When he left the Marine Corps, Harris wound up back in Oklahoma and attended Southern Nazarene University in Bethany, paying tuition out of his earnings as a freelance city surveyor. This time school seemed a good fit. Each time he took a new class, he became fascinated with the topic and said to himself, “Oh boy, this is it!”

Among other subjects, he took numerous art classes and ultimately earned 164 college credits, more than enough to graduate. But he still couldn’t pass freshman English and left school without a degree. Harris now believes he was suffering from undiagnosed dyslexia.

Cover6At age 24, he became a registered surveyor and moved to Guyana for a job with the U.S. State Department. He stayed there for about a year. Next was a job with the World Bank, in 1972. He was based in Brazil and worked as an inspector of “gas gathering systems.” The next year he did similar work in Bolivia. That’s where he met the woman he would marry, Gisela.

The two wed in 1973, and the following year his passion for fossil hunting seems to have reignited. He recalls that he typically spent 15 minutes at his desk writing survey reports, then he’d go out in search of fossils. “I used to carry rocks and frogs and arrowheads in my pocket,” he says of his adolescent days. “I never grew up.”

It was also during this time that Harris began to study minerals and gemstones, including their histories and mystical properties. This new pursuit eventually led him to become a certified gemologist with the Gemological Institute of America.

When his Bolivian contract expired in 1974, Harris and Gisela moved to Santa Cruz, Bolivia, where he opened his first fossil-and-art store, in 1975. It remained in operation until 1981, when he and his wife decided to move to Miami, in part because of its proximity to her family and property in Bolivia, and in part because he loves the warm Miami weather.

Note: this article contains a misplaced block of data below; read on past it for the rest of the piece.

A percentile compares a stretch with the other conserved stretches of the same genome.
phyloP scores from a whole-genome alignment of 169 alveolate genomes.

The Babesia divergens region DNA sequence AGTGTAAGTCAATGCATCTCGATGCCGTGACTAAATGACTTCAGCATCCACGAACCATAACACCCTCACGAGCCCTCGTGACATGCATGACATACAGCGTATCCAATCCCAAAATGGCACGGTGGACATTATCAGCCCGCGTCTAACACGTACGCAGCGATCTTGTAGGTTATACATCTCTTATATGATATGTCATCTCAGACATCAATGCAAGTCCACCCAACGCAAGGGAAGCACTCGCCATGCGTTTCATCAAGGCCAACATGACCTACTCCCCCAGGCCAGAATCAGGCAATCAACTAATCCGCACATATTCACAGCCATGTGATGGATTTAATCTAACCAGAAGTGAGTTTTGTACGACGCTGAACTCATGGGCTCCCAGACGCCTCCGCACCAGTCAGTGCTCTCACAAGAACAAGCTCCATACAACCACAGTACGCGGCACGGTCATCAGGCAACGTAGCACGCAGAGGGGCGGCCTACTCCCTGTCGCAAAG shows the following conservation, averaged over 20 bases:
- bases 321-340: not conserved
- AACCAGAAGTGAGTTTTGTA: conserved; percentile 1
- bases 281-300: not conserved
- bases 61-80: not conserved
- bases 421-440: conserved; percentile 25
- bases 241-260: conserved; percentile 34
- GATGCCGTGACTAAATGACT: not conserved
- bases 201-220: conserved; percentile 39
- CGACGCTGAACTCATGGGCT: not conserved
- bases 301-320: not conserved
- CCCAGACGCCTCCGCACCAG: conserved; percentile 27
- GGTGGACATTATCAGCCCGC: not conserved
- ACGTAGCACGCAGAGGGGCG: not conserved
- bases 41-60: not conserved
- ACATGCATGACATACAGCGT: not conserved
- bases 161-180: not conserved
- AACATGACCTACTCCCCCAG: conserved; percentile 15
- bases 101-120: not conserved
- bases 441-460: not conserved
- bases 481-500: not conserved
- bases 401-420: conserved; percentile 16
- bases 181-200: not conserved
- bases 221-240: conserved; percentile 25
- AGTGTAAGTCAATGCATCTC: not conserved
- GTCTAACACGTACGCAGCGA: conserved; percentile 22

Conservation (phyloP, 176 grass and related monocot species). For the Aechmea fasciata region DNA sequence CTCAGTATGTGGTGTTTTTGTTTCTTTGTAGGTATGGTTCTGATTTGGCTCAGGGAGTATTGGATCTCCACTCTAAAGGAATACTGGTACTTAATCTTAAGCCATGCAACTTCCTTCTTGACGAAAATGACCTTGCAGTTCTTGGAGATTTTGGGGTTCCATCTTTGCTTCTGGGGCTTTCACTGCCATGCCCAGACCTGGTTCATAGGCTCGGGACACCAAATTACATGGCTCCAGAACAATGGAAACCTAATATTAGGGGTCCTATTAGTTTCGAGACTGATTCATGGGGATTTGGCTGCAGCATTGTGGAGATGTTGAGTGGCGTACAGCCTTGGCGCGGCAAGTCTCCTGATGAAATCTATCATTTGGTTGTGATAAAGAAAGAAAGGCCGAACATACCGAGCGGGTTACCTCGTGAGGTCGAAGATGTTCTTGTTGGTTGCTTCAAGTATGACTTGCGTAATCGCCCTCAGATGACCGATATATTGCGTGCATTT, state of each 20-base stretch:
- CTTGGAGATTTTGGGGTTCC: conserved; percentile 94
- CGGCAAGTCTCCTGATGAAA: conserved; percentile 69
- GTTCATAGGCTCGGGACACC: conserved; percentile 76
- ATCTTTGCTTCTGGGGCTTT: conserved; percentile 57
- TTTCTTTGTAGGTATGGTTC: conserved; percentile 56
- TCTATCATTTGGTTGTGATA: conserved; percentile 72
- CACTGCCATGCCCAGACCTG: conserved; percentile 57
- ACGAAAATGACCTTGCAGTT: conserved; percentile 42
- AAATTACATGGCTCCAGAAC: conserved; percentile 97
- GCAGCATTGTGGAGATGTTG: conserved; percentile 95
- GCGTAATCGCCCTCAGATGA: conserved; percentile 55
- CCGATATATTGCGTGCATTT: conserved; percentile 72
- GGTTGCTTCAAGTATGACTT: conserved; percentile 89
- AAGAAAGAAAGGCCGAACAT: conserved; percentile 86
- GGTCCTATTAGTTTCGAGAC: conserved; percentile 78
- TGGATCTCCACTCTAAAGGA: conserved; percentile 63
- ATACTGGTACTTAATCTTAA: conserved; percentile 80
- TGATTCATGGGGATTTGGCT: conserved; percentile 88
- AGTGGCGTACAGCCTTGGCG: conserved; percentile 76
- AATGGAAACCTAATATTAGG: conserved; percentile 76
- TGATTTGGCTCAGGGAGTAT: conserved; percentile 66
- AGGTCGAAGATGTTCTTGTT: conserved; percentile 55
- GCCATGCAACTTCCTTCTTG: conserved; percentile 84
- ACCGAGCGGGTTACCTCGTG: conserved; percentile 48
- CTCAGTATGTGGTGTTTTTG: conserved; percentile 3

Cover7In many ways, his motives for founding and operating Art By God are the same as his childhood motives for collecting fossils: He just likes to do it. Polite, curious, somewhat reserved, Harris doesn’t appear to be as interested in making a name for himself as enjoying what he loves. Yet he is well known within the industry and has cultivated many business relationships and partnerships that have also morphed into friendships. When the BT asked a number of people who know Harris for different reasons, they uniformly described him as a dedicated businessman and kind mentor who had helped them get started in their own businesses. Take, for example, Nancy Smith, owner of Necromance in Los Angeles, which stocks oddities and rarities, many of which are tinged with the macabre. Smith is a client of Harris’s, ordering taxidermy items, bones, and mounted butterflies, tarantulas, bats, and animal skulls. Most recently she ordered 30 goat skulls.

Harris, she says, was one of the first dealers on the scene. “If it weren’t for Gene’s business, I probably would not have started my business,” she says. “Gene used to have a place in Tucson, and I called it my natural history grocery store because I would literally push a grocery store cart around the store [collecting objects to sell].”

Alan Detrich is another fossil hunter since childhood and a longtime friend who lives in Kansas. Detrich was involved in the oil and gas industry and remembers that he was down on his luck after the oil crash of the mid-1980s. He credits Harris with helping him make his start in the fossil-dealing world.

Cover8Harris bought Detrich’s first fossil for $4500 in a trade that included the skull of a mosasaur, a marine reptile resembling a swimming lizard that lived 140 million years ago; a fossilized fish from Brazil; and the fossil of a mesosaurus, another reptile.

Then Harris purchased two more mosasaur fossils from Detrich, who had been waiting for an offer from a Japanese museum. The museum buyers hesitated but Harris did not. He later resold the fossils to the same museum.